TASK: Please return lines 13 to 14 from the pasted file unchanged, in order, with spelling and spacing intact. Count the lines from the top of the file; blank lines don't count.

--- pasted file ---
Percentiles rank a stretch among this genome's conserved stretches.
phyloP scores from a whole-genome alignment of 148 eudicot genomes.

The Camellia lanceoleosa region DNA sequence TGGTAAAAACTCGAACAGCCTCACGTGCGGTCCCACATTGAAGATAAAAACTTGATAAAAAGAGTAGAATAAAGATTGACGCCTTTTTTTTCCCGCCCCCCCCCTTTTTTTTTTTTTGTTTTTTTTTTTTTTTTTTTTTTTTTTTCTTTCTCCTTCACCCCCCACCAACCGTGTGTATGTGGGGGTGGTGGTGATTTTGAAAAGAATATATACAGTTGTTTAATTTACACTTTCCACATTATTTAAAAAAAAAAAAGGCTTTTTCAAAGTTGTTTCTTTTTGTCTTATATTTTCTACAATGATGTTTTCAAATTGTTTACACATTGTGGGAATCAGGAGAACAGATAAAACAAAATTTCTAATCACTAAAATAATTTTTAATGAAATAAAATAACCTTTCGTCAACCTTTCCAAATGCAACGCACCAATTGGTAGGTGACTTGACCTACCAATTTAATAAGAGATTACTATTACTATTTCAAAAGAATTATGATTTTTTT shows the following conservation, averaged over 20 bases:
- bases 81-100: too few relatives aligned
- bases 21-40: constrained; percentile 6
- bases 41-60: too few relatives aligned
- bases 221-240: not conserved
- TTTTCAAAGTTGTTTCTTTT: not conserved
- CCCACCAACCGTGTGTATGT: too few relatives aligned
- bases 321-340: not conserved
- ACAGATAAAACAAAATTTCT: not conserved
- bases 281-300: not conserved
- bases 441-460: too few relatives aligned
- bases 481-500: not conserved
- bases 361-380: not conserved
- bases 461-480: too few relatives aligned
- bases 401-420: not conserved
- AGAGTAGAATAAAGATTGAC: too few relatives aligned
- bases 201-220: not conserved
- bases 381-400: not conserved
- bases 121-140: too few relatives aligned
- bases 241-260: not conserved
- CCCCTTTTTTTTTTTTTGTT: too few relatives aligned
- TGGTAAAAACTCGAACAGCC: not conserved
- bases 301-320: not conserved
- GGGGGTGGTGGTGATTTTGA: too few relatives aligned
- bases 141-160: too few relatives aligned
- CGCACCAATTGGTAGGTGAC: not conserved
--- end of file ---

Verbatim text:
- bases 441-460: too few relatives aligned
- bases 481-500: not conserved